Aaron Sheldon photographed his son around town in an astronaut costume
The project is a reminder that children are explorers still learning the world around them
Aaron Sheldon has never particularly enjoyed riding the bus.
But to his young son, Harrison, it is an adventure.
“One day we’re on the bus downtown, and I’m just sitting there looking at him and he’s just in awe of such a mundane and pedestrian task,” said Sheldon, a photographer who lives in Columbus, Ohio.
It reminded him that even the most ordinary acts can seem extraordinary to someone experiencing it for the first time.
“I wanted to try to capture that sense of wonderment that kids have just in our everyday world,” Sheldon said.
He didn’t know the best way to go about it, though, until later that week when Harrison – 3 at the time – got an ear infection and had to go to the doctor’s office.
Harrison likes the doctor’s office. The exam table? Not so much.
“He was afraid to sit on (it) because it’s so high,” his dad said. “And so I was telling him what kind of brave people have to go to the doctor’s. And we had gotten him a cheap little astronaut helmet at the local science center, and he was all about space then. He said: ‘Well how about astronauts? Are astronauts brave?’ Then the idea just really hit right then. ‘Yes, astronauts are brave. Pretend you’re an astronaut. That works great.’
“On our way out of the office, I told him how proud I was of him for being brave and he said, ‘Maybe next time I can bring my helmet and really be an astronaut.’ And then I thought hey, you know what? That’s an idea.”
Sheldon went on Amazon and bought his son a full spacesuit with a better-looking helmet. Harrison wore it at the doctor’s a month later, and his dad was there to take his photo.
In the weeks after that, the two would visit more places with Harrison wearing his astronaut costume: the barbershop, the grocery store, the movie theater, the swimming pool. We might take those for granted, but Harrison’s outfit reminds us that children are explorers – and much like astronauts they are still learning the world around them.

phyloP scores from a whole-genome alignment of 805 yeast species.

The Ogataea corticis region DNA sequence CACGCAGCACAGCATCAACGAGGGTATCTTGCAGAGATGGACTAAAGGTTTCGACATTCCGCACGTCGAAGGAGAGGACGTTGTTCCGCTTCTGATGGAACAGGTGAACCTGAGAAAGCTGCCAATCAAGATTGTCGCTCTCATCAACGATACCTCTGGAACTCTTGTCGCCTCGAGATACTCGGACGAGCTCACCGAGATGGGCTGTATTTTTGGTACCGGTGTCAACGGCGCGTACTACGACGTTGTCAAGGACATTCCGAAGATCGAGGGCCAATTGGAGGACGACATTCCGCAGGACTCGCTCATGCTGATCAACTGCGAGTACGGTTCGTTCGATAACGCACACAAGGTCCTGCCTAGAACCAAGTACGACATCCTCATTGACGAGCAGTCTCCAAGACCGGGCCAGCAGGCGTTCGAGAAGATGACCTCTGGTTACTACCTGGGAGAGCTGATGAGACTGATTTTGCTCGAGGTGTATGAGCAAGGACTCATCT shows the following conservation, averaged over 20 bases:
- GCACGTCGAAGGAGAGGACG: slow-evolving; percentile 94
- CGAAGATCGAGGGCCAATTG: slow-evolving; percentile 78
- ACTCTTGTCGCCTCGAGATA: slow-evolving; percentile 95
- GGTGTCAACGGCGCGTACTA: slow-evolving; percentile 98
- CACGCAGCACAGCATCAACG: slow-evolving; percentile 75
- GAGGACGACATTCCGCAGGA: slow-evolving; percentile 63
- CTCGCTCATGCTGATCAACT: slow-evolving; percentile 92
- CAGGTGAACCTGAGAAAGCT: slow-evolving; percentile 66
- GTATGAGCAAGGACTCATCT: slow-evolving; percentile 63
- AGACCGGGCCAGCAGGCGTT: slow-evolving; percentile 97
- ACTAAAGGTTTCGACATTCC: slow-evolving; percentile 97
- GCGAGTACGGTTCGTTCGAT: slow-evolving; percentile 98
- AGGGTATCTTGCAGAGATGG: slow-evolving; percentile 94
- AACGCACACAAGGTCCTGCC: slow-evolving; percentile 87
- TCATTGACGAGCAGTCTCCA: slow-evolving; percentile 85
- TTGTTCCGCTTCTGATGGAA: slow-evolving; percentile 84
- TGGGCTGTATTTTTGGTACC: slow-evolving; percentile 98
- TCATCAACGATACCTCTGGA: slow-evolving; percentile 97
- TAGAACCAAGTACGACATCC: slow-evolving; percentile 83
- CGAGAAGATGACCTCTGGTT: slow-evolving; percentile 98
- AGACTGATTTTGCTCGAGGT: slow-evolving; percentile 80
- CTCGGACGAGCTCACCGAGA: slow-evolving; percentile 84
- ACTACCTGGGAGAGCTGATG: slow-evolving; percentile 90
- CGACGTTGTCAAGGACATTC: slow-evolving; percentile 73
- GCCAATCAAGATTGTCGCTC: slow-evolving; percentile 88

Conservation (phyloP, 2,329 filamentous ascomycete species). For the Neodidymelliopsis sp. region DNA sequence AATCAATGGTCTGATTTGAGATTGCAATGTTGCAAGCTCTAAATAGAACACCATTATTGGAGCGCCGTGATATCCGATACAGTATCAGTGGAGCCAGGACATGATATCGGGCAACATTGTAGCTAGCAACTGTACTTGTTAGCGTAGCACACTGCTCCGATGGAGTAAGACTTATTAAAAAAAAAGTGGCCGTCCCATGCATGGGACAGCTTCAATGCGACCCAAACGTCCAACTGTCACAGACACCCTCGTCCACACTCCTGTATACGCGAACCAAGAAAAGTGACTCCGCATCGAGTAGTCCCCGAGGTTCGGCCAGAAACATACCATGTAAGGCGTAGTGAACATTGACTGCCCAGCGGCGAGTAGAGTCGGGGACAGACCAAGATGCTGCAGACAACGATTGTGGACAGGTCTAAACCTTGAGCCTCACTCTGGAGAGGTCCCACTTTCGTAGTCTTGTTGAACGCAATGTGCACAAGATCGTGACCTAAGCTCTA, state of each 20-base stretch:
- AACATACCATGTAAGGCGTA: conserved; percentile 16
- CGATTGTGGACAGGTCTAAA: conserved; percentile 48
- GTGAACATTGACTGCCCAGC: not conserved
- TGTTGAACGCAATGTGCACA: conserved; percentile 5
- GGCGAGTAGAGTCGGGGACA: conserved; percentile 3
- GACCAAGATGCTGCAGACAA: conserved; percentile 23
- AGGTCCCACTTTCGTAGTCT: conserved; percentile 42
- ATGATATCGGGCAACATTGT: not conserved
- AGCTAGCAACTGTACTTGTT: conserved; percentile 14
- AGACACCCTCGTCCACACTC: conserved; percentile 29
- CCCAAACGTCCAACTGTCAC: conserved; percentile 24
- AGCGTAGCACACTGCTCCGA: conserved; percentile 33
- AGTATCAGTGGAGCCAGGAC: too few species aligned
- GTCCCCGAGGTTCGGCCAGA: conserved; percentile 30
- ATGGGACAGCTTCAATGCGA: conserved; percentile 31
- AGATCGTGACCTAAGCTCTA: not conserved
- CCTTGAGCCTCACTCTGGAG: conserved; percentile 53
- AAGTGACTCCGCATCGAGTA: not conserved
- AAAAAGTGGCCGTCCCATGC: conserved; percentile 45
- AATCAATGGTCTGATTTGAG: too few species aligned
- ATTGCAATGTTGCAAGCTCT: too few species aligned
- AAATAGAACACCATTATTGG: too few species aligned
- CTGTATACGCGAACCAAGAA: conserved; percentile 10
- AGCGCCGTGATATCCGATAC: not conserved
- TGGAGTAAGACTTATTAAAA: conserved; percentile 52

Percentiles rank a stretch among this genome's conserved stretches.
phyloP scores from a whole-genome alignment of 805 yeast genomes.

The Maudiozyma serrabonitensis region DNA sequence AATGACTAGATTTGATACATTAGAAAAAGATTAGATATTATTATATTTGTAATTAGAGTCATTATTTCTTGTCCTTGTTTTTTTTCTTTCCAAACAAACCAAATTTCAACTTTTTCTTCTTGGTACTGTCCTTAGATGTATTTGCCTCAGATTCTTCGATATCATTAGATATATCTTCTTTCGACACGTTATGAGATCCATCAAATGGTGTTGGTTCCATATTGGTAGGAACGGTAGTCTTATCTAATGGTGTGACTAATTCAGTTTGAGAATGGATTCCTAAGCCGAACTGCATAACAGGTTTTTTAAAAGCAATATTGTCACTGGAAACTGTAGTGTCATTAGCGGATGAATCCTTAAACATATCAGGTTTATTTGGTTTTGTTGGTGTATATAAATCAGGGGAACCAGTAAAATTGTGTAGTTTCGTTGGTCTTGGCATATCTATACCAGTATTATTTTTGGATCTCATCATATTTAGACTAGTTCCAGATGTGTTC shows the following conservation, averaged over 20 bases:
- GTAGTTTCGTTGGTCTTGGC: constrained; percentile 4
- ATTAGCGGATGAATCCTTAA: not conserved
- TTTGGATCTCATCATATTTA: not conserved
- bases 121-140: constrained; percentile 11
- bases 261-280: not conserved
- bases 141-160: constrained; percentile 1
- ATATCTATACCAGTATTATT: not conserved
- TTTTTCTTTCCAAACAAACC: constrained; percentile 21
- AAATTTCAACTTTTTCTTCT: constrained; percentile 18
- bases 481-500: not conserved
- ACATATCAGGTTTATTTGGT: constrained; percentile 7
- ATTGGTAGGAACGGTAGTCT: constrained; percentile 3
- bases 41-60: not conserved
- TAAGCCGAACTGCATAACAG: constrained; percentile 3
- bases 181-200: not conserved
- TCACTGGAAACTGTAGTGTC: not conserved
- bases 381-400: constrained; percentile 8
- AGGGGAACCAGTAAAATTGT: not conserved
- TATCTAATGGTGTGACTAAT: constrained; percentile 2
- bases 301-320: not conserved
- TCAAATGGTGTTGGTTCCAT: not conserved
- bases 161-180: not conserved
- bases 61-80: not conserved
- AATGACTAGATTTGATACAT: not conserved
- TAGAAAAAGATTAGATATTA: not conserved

The project is called “Small Steps Are Giant Leaps” – a reference to Neil Armstrong’s words when he first landed on the moon.
“I hope it’s a good reminder to that parent who, you know, is kind of losing their calm while they’re out running errands – their kid’s not listening to them, they’re off in their own little world. … Hey, that’s a good thing. Give them that extra couple of minutes, be patient with them, because they’re doing something pretty amazing,” Sheldon said.
The photo in the doctor’s office was taken in November. Since then, father and son have done about 24 different shoots for the project.
“It helps that every location that we’ve shot has been somewhat kid-friendly,” Sheldon said. “I didn’t just want this to be, ‘OK, let’s go out and take this photo.’ It was, ‘Let’s go out and do something together,’ and he’s got good memories from these places.”
They try to keep a low profile: Get in, get out, move on with the day. Sometimes the cuteness of the whole thing will attract attention – maybe from a fawning office staff, for instance.
If that happens and it gets to be too much for shy Harrison, “the visor on the helmet goes down,” his dad said.
Many of the locations were inspired by questions Harrison asked his father about astronauts. Sometimes, Harrison will have his own ideas about a shot.
His dad just lets him go.
“Once I got him where I need him to be, his gestures and actions are all him,” Sheldon said. “When he puts that helmet on, he stops listening to me. … To me, that’s the magic of the project: Just capturing his little gestures and poses and not trying to influence them at all.”
On Friday, the project reached its funding goal on Kickstarter. Sheldon is going to use the money to make a book and prepare for a gallery exhibition in 2017. He’s going to buy a new spacesuit for Harrison, who has worn his out and is nearly too big for it. And he’s going to get a couple extra spacesuits for Harrison’s preschool friends.
“To this point, (Harrison) has been the only person in like 99.9% of the shoots because I want to show that kids are off in their own little world while they’re exploring,” Sheldon said.
“And now I want to show the community of kids – that relationship that they have – is just as important as their own individual need to explore.”